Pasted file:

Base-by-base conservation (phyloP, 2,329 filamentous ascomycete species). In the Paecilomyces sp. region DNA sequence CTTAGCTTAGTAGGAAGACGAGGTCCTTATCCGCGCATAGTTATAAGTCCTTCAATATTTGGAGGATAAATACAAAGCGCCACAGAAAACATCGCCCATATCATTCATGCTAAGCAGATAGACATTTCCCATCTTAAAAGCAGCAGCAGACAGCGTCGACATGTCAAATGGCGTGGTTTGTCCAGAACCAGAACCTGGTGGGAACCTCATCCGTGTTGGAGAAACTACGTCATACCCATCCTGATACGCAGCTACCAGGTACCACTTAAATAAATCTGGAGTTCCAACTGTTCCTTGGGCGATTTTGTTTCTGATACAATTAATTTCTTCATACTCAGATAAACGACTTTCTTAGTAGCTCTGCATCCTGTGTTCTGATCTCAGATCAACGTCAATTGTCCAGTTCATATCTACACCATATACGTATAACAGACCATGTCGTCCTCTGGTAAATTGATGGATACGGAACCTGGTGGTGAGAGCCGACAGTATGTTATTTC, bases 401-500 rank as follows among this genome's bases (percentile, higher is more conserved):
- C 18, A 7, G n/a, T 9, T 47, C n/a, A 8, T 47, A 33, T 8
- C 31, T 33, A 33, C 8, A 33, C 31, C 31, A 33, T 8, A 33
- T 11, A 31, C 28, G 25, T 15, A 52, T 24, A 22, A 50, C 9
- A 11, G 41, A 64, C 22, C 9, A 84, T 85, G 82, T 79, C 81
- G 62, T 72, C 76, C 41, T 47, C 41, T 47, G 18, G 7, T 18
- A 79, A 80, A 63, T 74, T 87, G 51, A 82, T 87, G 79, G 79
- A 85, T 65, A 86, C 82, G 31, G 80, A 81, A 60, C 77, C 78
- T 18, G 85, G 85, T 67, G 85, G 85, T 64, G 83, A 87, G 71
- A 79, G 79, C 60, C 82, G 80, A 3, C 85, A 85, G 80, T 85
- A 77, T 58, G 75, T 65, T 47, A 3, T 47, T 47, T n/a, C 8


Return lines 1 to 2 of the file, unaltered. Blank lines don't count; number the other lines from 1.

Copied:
Base-by-base conservation (phyloP, 2,329 filamentous ascomycete species). In the Paecilomyces sp. region DNA sequence CTTAGCTTAGTAGGAAGACGAGGTCCTTATCCGCGCATAGTTATAAGTCCTTCAATATTTGGAGGATAAATACAAAGCGCCACAGAAAACATCGCCCATATCATTCATGCTAAGCAGATAGACATTTCCCATCTTAAAAGCAGCAGCAGACAGCGTCGACATGTCAAATGGCGTGGTTTGTCCAGAACCAGAACCTGGTGGGAACCTCATCCGTGTTGGAGAAACTACGTCATACCCATCCTGATACGCAGCTACCAGGTACCACTTAAATAAATCTGGAGTTCCAACTGTTCCTTGGGCGATTTTGTTTCTGATACAATTAATTTCTTCATACTCAGATAAACGACTTTCTTAGTAGCTCTGCATCCTGTGTTCTGATCTCAGATCAACGTCAATTGTCCAGTTCATATCTACACCATATACGTATAACAGACCATGTCGTCCTCTGGTAAATTGATGGATACGGAACCTGGTGGTGAGAGCCGACAGTATGTTATTTC, bases 401-500 rank as follows among this genome's bases (percentile, higher is more conserved):
- C 18, A 7, G n/a, T 9, T 47, C n/a, A 8, T 47, A 33, T 8